The short answer? You should never be hungry when you’re racing or training. Would you let yourself be half-asleep during a big test? (the answer had better be NO, kids!). Would you try to drive a car without gas? Nope. So don’t short-change your workout by denying your body the fuel it needs.
During training fueling examples;
- I like to have gummies with me at all times; I usually just keep a package of them in my drink belt so I can have a quick hit of sugar when I need it mid-workout. This is the easiest way for me to keep my energy up as my body is burning through it’s glycogen stores.
- I like to have sport drink with carbohydrates in my water belt, always. However, sometimes I don’t like to put this in a camelback, because it’s hard to clean the tube and not let it get moldy! So on the occasions when I only have water, I make sure to also be eating gummies with that water, so I’m still getting the carbs and electrolytes I need.
- If my workout is 2 hours or longer, I also like to have a bar in my drink belt. I usually try to find a bar that is mostly carbs, because those are easier to digest than something with a ton of protein mid-workout.
- No bar? No problem. Take a piece of toast, smear some honey or jam on it, fold it in half and stick that thing in a ziplock baggie.
- Dried fruit or trail mix
My phone autocorrected “gummies” to “tummies” and “dummies” about 8 times while I was writing this blog, and I feel that this is important to mention, as the hungrier our tummies get, the dumber our decisions are, generally speaking.
Here’s where this gets tricky: you won’t always feel hungry during a workout, especially if you’re running or going hard. And now I contradict myself: I always try to listen to my body’s cues and honor them…but not in the middle of training. I always have snacks with me, and I make sure to eat them even if I’m not particularly excited about it.
And when you get home from the workout? Time for lunch, or dinner! The biggest thing here is don’t ignore your body’s cues; if it’s telling you you still still need food, it’s telling you that for a reason. Listen to what your body is craving, then make a choice to fuel, not a reaction. Fuel because your body is asking for it, not because you’re bored. But don’t ignore it when it’s asking.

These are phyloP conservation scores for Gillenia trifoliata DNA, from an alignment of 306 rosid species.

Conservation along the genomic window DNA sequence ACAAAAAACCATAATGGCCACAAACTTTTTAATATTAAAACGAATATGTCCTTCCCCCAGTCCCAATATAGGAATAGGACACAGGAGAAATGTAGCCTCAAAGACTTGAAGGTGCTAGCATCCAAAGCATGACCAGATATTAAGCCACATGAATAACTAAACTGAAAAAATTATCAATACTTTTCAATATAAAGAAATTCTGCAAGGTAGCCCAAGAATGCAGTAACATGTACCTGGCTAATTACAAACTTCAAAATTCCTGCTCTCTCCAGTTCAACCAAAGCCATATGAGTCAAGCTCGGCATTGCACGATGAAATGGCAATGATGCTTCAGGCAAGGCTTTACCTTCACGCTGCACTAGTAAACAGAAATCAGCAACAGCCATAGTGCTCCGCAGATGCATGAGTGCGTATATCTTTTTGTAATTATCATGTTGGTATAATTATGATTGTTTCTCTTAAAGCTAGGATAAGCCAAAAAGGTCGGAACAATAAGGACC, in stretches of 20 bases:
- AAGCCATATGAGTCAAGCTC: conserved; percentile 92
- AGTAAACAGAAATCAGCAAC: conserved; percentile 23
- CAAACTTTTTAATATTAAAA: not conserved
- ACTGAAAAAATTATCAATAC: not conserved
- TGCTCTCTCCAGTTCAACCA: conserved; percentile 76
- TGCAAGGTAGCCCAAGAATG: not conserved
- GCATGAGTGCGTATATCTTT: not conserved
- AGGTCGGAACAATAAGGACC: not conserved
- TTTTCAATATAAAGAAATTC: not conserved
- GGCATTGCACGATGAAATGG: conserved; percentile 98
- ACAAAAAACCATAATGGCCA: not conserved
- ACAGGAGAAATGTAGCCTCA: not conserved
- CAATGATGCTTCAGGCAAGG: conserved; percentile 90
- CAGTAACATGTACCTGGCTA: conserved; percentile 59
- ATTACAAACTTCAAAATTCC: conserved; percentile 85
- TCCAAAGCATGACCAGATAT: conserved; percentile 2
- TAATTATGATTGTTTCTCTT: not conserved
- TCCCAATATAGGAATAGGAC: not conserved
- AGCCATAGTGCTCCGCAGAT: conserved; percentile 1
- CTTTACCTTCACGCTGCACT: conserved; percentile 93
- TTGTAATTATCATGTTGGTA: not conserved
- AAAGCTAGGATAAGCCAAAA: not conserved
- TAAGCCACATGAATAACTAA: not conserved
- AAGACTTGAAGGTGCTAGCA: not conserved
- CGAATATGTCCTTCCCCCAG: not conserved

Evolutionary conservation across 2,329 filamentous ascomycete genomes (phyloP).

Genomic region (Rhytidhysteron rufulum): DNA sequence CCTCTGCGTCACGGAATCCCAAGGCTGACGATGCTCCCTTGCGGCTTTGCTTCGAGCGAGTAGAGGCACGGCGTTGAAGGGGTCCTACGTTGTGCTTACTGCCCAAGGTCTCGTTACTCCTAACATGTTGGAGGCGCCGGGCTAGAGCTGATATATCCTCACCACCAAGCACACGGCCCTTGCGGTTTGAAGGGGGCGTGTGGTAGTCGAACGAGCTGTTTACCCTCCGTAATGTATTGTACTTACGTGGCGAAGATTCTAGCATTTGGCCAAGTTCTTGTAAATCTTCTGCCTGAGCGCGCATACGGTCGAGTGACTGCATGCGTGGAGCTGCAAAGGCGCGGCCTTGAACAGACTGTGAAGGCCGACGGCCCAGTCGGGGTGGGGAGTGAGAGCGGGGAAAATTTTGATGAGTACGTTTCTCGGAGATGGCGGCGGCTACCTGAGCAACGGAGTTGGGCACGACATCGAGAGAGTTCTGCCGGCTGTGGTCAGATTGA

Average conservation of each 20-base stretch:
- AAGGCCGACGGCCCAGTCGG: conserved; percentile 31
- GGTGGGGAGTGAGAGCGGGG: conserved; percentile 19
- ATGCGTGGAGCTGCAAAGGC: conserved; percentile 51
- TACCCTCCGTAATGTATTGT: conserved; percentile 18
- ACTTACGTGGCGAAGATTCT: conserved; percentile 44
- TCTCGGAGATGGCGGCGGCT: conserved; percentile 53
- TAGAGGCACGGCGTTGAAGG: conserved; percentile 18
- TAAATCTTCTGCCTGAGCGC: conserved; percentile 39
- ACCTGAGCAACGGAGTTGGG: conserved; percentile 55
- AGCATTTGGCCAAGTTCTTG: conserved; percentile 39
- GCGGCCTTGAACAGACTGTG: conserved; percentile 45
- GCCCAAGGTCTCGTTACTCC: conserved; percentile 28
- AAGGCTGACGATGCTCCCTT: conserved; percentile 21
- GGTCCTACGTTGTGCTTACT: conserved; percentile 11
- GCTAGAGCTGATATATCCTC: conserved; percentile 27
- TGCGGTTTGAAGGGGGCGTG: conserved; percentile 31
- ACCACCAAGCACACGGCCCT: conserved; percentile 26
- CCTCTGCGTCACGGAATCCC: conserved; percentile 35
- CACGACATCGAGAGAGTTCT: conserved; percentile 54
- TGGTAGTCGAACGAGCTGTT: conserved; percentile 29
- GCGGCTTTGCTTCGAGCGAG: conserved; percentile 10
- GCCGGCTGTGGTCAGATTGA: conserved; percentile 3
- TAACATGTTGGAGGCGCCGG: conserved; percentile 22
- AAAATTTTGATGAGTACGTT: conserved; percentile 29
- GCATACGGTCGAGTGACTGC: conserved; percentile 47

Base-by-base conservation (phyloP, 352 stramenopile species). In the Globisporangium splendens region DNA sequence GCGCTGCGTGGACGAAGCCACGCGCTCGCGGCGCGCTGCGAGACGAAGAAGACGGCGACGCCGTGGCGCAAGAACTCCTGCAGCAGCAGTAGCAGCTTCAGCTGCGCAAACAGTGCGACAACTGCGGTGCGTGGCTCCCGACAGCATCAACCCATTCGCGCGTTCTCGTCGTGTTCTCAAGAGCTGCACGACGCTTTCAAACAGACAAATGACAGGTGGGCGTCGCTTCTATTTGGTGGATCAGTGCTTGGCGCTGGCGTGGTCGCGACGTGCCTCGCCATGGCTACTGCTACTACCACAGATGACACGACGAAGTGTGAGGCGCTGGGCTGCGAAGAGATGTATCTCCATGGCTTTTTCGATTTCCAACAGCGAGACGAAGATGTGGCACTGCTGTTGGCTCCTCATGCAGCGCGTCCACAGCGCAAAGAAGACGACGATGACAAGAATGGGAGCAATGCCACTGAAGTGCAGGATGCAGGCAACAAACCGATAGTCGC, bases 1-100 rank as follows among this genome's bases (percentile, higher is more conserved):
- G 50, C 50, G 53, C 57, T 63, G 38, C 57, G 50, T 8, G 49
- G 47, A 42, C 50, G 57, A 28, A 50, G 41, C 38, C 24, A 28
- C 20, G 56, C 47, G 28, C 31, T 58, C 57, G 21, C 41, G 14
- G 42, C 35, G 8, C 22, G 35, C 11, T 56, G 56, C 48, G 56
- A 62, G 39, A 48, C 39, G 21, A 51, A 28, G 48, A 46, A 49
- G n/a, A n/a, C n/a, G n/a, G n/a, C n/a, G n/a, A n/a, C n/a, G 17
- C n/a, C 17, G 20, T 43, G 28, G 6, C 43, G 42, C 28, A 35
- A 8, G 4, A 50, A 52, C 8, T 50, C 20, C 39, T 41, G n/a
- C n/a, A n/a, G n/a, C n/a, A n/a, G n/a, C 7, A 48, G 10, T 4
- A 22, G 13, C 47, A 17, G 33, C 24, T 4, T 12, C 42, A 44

For example, this morning I had bounding intervals up Stratton Mountain. I had Probar bolt gummies with me, and ate a few in the middle of the workout, and more once I had finished the intervals (but before the cool down). I had water in my drink vest, hence the extra gummies. When I got back to my condo, I made a fruit and yogurt smoothie, and then later when I was ready, I made lunch.
Question: How do I find out if foods are healthy and good fuel and not stress out if I want a treat? What is your view of eating sugar as an athlete?
In a nutshell, my view is this: sugar is tasty, and it’s ok to have a treat. Everything, in moderation, fits into a healthy fueling plan. Do I eat only cookies for dinner? No, but it’s fine if I have one (or two! Live a little!) after for dessert. At the 2018 Olympics I never had less than 4 Hershey’s kisses in my coat pocket. I don’t have any foods that I don’t eat because I’m worried they’re “bad” foods. Do I eat them every day? Probably not, but I also don’t eat carrots every day, either. I truly believe that if you can enjoy all types of foods in moderation, you never feel like you’re withholding anything from yourself, and you’re not tempted to go nuts on whatever food you’ve deemed “off-limits”.
Yes, there are complex carbs and there are processed sugars. But at the end of the day, as long as I’m getting a great mix of different foods and nutrients, my body isn’t going to give up and quit in the middle of a race if I’ve eaten white sugar. Sugar, by the way, is not always bad (in my view). Fruit has sugar. When I make bread, sugar helps activate the yeast. And all sport nutrition products have sugar in them for a reason; so your body can quickly absorb it and use it as fuel! Not all sugar is created equal, but there are different times when your body needs different types of fuel. In the middle of the day, I might choose more complex sources of carbs, like whole wheat bread and fruit. Right before a workout or race, however, I might choose simpler sources of carbs, like sport gummies or sport drink, so that I don’t have too much fiber messing with my stomach.
If you’d like a real-world example, here’s mine. For 7 years, the only World Cup sprint qualifier I’d ever won came after eating dense chocolate cake for breakfast. In the middle of Moscow, Russia, I decided it was the most appetizing option in front of me. My body needed that energy to stay warm in questionably cold racing temps, and it didn’t stop working because I’d eaten sugar. In fact, it thrived. Am I only going to eat cake for breakfast on sprint days? No. Will I keep an open mind and be flexible if my food option of choice isn’t there, and trust that my body can get it done even if conditions aren’t perfect? You betcha.
Question: How do you know how much food is enough without measuring/weighting everything or counting calories? I’m currently struggling with trying to eat “just enough” food that I can work out and feel energized, but I’m scared of eating too much because I think I have a tendency to eat bigger portions. But I also think that keeping track of what I eat could spiral into trying too hard to control what and how much I eat and avoiding certain foods.